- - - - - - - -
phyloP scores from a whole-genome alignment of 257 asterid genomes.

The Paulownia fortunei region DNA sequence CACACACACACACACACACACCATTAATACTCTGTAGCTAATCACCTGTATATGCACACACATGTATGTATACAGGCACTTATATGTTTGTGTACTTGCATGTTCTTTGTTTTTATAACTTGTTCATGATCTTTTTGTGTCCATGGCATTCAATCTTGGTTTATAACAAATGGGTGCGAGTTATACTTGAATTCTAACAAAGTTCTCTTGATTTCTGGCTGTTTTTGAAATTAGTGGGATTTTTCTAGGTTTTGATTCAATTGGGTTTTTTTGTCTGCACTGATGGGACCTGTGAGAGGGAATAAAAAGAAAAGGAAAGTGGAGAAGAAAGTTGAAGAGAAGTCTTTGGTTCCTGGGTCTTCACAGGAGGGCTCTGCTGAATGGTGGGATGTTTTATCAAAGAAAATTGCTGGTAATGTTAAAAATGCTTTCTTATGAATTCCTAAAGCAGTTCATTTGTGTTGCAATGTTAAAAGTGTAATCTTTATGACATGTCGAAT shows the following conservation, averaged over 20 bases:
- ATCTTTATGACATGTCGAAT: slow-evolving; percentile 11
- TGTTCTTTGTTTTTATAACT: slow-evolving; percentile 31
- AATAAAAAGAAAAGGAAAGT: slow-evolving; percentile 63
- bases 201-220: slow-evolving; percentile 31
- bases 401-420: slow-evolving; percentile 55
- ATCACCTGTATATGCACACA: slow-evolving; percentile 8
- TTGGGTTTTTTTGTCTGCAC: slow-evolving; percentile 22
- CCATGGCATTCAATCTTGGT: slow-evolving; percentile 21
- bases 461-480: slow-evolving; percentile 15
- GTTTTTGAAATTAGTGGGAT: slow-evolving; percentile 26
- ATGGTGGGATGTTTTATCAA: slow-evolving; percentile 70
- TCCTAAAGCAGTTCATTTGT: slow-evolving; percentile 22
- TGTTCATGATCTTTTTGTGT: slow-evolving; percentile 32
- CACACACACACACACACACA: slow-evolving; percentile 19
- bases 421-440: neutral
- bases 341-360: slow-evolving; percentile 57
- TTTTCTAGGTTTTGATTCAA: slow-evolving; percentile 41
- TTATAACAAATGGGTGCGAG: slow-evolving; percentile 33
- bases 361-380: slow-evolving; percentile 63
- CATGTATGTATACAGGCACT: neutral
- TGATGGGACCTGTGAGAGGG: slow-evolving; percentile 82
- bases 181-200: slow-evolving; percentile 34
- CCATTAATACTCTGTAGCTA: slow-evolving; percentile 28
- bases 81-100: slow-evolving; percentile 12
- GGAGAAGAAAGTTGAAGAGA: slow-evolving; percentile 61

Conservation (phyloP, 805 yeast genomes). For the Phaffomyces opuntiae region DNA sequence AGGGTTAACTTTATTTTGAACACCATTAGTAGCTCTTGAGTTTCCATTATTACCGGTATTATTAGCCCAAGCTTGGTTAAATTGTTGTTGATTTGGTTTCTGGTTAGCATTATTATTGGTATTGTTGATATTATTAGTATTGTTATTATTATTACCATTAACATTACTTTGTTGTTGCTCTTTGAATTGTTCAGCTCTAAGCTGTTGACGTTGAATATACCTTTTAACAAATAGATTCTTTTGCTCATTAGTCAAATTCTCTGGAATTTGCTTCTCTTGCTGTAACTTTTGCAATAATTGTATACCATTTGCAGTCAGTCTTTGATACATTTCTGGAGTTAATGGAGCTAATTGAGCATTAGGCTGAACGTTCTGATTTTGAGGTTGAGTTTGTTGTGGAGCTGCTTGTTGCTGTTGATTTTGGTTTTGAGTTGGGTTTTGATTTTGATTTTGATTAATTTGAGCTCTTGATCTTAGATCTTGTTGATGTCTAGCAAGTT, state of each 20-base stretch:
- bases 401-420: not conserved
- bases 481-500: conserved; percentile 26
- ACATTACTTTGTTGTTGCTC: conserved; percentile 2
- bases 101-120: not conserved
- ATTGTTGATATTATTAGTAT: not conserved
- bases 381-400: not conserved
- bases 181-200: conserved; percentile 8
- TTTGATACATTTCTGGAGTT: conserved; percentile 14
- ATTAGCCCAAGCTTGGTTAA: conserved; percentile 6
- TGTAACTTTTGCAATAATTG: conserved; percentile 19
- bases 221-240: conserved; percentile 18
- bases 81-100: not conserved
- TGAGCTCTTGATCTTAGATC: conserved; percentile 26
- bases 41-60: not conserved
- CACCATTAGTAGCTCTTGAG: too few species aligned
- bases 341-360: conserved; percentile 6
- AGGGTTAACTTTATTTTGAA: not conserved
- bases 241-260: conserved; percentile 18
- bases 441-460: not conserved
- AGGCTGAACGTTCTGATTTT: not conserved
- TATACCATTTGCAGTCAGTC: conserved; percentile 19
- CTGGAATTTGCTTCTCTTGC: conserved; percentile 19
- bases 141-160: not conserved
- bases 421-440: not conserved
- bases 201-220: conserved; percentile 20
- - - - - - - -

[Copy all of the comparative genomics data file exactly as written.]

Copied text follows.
phyloP scores from a whole-genome alignment of 257 asterid genomes.

The Paulownia fortunei region DNA sequence CACACACACACACACACACACCATTAATACTCTGTAGCTAATCACCTGTATATGCACACACATGTATGTATACAGGCACTTATATGTTTGTGTACTTGCATGTTCTTTGTTTTTATAACTTGTTCATGATCTTTTTGTGTCCATGGCATTCAATCTTGGTTTATAACAAATGGGTGCGAGTTATACTTGAATTCTAACAAAGTTCTCTTGATTTCTGGCTGTTTTTGAAATTAGTGGGATTTTTCTAGGTTTTGATTCAATTGGGTTTTTTTGTCTGCACTGATGGGACCTGTGAGAGGGAATAAAAAGAAAAGGAAAGTGGAGAAGAAAGTTGAAGAGAAGTCTTTGGTTCCTGGGTCTTCACAGGAGGGCTCTGCTGAATGGTGGGATGTTTTATCAAAGAAAATTGCTGGTAATGTTAAAAATGCTTTCTTATGAATTCCTAAAGCAGTTCATTTGTGTTGCAATGTTAAAAGTGTAATCTTTATGACATGTCGAAT shows the following conservation, averaged over 20 bases:
- ATCTTTATGACATGTCGAAT: slow-evolving; percentile 11
- TGTTCTTTGTTTTTATAACT: slow-evolving; percentile 31
- AATAAAAAGAAAAGGAAAGT: slow-evolving; percentile 63
- bases 201-220: slow-evolving; percentile 31
- bases 401-420: slow-evolving; percentile 55
- ATCACCTGTATATGCACACA: slow-evolving; percentile 8
- TTGGGTTTTTTTGTCTGCAC: slow-evolving; percentile 22
- CCATGGCATTCAATCTTGGT: slow-evolving; percentile 21
- bases 461-480: slow-evolving; percentile 15
- GTTTTTGAAATTAGTGGGAT: slow-evolving; percentile 26
- ATGGTGGGATGTTTTATCAA: slow-evolving; percentile 70
- TCCTAAAGCAGTTCATTTGT: slow-evolving; percentile 22
- TGTTCATGATCTTTTTGTGT: slow-evolving; percentile 32
- CACACACACACACACACACA: slow-evolving; percentile 19
- bases 421-440: neutral
- bases 341-360: slow-evolving; percentile 57
- TTTTCTAGGTTTTGATTCAA: slow-evolving; percentile 41
- TTATAACAAATGGGTGCGAG: slow-evolving; percentile 33
- bases 361-380: slow-evolving; percentile 63
- CATGTATGTATACAGGCACT: neutral
- TGATGGGACCTGTGAGAGGG: slow-evolving; percentile 82
- bases 181-200: slow-evolving; percentile 34
- CCATTAATACTCTGTAGCTA: slow-evolving; percentile 28
- bases 81-100: slow-evolving; percentile 12
- GGAGAAGAAAGTTGAAGAGA: slow-evolving; percentile 61

Conservation (phyloP, 805 yeast genomes). For the Phaffomyces opuntiae region DNA sequence AGGGTTAACTTTATTTTGAACACCATTAGTAGCTCTTGAGTTTCCATTATTACCGGTATTATTAGCCCAAGCTTGGTTAAATTGTTGTTGATTTGGTTTCTGGTTAGCATTATTATTGGTATTGTTGATATTATTAGTATTGTTATTATTATTACCATTAACATTACTTTGTTGTTGCTCTTTGAATTGTTCAGCTCTAAGCTGTTGACGTTGAATATACCTTTTAACAAATAGATTCTTTTGCTCATTAGTCAAATTCTCTGGAATTTGCTTCTCTTGCTGTAACTTTTGCAATAATTGTATACCATTTGCAGTCAGTCTTTGATACATTTCTGGAGTTAATGGAGCTAATTGAGCATTAGGCTGAACGTTCTGATTTTGAGGTTGAGTTTGTTGTGGAGCTGCTTGTTGCTGTTGATTTTGGTTTTGAGTTGGGTTTTGATTTTGATTTTGATTAATTTGAGCTCTTGATCTTAGATCTTGTTGATGTCTAGCAAGTT, state of each 20-base stretch:
- bases 401-420: not conserved
- bases 481-500: conserved; percentile 26
- ACATTACTTTGTTGTTGCTC: conserved; percentile 2
- bases 101-120: not conserved
- ATTGTTGATATTATTAGTAT: not conserved
- bases 381-400: not conserved
- bases 181-200: conserved; percentile 8
- TTTGATACATTTCTGGAGTT: conserved; percentile 14
- ATTAGCCCAAGCTTGGTTAA: conserved; percentile 6
- TGTAACTTTTGCAATAATTG: conserved; percentile 19
- bases 221-240: conserved; percentile 18
- bases 81-100: not conserved
- TGAGCTCTTGATCTTAGATC: conserved; percentile 26
- bases 41-60: not conserved
- CACCATTAGTAGCTCTTGAG: too few species aligned
- bases 341-360: conserved; percentile 6
- AGGGTTAACTTTATTTTGAA: not conserved
- bases 241-260: conserved; percentile 18
- bases 441-460: not conserved
- AGGCTGAACGTTCTGATTTT: not conserved
- TATACCATTTGCAGTCAGTC: conserved; percentile 19
- CTGGAATTTGCTTCTCTTGC: conserved; percentile 19
- bases 141-160: not conserved
- bases 421-440: not conserved
- bases 201-220: conserved; percentile 20